"Where were you? Why, not very far, forsooth——the lad hadn't yet given ye the watch——alack, I misgive whether he came by it honestly!"

  "Why, vrouw," exclaimed Raff Brinker in an injured tone. "He was dressed soft and fine as the prince himself. The watch was his own, clear enough."

  "How came he to give it up?" asked the dame, looking uneasily at the fire, for it needed another block of peat.

  "I told ye just now," he answered with a puzzled air.

  "Tell me again," said Dame Brinker, wisely warding off another digression.

  "Well, just before jumping from the boat, he says, handing me the watch, 'I'm flying from my country as I never thought I could. I'll trust you because you look honest. Will you take this to my father——not today but in a week——and tell him his unhappy boy sent it, and tell him if ever the time comes that he wants me to come back to him, I'll brave everything and come. Tell him to send a letter to——to'——there, the rest is all gone from me. I CAN'T remember where the letter was to go. Poor lad, poor lad!" resumed Raff, sorrowfully, taking the watch from his vrouw's lap as he spoke. "And it's never been sent to his father to this day."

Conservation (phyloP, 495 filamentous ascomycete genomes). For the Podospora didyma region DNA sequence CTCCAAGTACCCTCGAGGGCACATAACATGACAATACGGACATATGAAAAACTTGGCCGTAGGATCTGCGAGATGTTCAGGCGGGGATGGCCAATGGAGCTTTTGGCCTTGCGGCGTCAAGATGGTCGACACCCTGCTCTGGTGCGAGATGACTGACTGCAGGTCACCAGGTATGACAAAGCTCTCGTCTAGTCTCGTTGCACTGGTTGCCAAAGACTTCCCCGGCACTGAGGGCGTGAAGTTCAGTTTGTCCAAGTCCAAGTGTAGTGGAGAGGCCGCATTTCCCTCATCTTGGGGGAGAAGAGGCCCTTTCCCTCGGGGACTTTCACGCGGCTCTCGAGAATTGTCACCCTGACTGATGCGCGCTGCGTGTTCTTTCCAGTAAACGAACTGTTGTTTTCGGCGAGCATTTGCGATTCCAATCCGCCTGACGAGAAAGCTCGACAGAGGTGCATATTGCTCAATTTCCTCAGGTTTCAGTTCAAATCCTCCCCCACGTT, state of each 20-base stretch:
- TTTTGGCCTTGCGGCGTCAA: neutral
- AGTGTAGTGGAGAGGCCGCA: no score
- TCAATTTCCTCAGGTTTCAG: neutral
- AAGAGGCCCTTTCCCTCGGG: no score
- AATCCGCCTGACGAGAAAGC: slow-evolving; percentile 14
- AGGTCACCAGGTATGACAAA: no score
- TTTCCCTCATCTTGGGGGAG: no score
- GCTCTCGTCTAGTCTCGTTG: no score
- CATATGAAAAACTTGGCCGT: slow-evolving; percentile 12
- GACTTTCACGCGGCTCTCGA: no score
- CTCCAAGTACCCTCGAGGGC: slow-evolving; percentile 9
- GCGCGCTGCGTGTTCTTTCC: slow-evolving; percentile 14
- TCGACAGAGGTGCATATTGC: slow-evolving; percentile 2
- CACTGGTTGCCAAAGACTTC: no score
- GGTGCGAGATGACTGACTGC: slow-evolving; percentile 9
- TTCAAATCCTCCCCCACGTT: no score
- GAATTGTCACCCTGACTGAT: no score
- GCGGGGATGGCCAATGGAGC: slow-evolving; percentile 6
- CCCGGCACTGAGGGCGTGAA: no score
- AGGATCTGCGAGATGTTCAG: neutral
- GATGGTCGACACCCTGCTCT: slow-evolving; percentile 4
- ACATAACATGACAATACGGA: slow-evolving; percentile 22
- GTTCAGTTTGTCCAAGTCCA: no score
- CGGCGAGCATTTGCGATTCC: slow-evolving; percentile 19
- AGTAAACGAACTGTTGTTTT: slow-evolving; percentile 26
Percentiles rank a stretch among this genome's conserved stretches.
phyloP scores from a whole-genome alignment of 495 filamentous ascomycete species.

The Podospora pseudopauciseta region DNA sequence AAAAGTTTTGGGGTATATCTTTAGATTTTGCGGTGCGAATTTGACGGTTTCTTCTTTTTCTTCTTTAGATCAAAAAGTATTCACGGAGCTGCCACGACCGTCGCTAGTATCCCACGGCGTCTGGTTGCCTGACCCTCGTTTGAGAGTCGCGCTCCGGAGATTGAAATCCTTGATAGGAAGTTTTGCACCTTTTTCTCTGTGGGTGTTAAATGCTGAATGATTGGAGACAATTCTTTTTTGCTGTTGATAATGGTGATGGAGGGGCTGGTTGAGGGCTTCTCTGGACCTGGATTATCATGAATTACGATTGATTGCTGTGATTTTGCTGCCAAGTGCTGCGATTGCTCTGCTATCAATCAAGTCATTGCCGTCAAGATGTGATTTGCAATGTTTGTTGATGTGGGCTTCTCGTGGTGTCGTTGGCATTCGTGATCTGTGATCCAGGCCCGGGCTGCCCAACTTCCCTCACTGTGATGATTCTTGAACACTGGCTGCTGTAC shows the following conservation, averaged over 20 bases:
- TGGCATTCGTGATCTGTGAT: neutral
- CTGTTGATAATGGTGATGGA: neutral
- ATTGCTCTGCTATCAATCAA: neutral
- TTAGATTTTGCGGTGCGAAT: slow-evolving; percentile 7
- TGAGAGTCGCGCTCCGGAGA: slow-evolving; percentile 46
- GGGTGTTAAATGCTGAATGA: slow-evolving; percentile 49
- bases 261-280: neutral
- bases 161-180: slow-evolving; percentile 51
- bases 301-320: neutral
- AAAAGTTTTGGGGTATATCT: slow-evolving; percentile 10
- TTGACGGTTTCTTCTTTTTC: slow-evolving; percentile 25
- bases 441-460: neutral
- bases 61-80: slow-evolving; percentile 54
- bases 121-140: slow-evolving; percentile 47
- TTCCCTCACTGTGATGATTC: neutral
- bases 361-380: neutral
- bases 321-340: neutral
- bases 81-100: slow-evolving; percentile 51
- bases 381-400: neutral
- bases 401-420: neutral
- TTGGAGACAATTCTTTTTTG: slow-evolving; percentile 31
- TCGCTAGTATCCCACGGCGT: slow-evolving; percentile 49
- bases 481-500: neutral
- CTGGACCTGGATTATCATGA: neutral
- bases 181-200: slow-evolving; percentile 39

"I'll take it, Raff, never fear——the moment Gretel gets back. She will be in soon. What was the father's name, did you say? Where were you to find him?"

  "Alack!" answered Raff, speaking very slowly. "It's all slipped me. I can see the lad's face and his great eyes, just as plain——and I remember his opening the watch and snatching something from it and kissing it——but no more. All the rest whirls past me; there's a sound like rushing waters comes over me when I try to think."